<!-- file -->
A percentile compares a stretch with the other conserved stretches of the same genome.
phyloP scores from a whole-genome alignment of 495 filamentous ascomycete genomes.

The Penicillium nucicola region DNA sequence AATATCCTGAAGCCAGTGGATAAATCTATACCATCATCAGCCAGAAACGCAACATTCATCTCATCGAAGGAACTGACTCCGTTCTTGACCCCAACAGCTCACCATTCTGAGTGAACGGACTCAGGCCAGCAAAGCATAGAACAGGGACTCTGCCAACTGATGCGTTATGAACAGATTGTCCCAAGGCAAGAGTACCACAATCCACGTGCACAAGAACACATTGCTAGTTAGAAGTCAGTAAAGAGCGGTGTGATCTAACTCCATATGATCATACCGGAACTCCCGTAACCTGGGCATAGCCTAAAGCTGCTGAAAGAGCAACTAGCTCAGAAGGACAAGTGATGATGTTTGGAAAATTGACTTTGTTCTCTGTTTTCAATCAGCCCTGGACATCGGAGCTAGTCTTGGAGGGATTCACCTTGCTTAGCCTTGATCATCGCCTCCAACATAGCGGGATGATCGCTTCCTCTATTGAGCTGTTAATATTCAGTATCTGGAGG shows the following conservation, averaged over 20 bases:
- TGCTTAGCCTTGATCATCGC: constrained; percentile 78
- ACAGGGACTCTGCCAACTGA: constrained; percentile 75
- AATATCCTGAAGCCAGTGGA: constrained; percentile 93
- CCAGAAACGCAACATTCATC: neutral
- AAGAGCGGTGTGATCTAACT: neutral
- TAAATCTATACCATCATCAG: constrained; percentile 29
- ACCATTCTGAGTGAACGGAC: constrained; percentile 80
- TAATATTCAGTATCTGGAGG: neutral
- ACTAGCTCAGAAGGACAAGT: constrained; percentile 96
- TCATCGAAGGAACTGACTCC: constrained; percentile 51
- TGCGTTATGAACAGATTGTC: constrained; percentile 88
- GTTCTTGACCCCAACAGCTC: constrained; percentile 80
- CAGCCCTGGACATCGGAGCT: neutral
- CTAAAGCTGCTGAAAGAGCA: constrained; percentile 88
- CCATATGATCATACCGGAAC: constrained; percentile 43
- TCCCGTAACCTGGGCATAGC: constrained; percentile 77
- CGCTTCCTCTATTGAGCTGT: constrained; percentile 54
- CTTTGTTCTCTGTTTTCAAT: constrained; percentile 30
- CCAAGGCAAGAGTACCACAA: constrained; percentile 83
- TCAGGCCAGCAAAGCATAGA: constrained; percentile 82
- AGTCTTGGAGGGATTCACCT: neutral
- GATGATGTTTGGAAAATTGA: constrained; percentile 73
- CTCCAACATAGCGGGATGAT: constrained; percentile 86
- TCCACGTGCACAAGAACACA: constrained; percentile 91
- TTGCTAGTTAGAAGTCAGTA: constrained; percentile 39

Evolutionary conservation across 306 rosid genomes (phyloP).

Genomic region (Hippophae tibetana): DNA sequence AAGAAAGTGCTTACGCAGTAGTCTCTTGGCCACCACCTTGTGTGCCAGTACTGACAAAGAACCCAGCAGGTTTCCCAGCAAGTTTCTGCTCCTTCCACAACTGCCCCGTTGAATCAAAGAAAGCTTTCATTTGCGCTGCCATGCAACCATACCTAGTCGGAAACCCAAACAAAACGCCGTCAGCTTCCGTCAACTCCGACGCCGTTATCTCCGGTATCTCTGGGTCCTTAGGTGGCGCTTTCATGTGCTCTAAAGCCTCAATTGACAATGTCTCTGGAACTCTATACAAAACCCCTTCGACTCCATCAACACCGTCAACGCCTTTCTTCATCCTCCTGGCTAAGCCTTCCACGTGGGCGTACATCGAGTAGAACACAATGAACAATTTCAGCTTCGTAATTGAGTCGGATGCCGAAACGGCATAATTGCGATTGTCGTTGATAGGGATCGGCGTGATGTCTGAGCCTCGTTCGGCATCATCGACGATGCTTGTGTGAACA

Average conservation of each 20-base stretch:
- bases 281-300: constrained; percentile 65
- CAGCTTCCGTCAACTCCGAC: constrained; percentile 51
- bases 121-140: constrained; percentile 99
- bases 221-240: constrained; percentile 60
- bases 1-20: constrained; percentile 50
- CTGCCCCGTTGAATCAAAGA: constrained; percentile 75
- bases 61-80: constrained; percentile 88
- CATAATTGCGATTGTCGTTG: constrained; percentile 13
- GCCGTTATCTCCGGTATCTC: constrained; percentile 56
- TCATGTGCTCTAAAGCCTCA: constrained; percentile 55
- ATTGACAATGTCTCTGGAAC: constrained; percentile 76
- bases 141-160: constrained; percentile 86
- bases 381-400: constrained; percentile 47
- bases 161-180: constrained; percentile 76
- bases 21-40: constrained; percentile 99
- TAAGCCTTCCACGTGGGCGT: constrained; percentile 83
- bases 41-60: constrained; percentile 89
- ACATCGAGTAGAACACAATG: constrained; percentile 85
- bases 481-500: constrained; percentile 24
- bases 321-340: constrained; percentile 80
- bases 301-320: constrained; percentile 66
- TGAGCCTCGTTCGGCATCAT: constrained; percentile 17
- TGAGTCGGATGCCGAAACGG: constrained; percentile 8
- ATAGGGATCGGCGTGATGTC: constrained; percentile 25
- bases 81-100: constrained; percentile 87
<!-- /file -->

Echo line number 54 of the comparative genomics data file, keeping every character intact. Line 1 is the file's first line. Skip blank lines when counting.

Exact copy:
- TGAGTCGGATGCCGAAACGG: constrained; percentile 8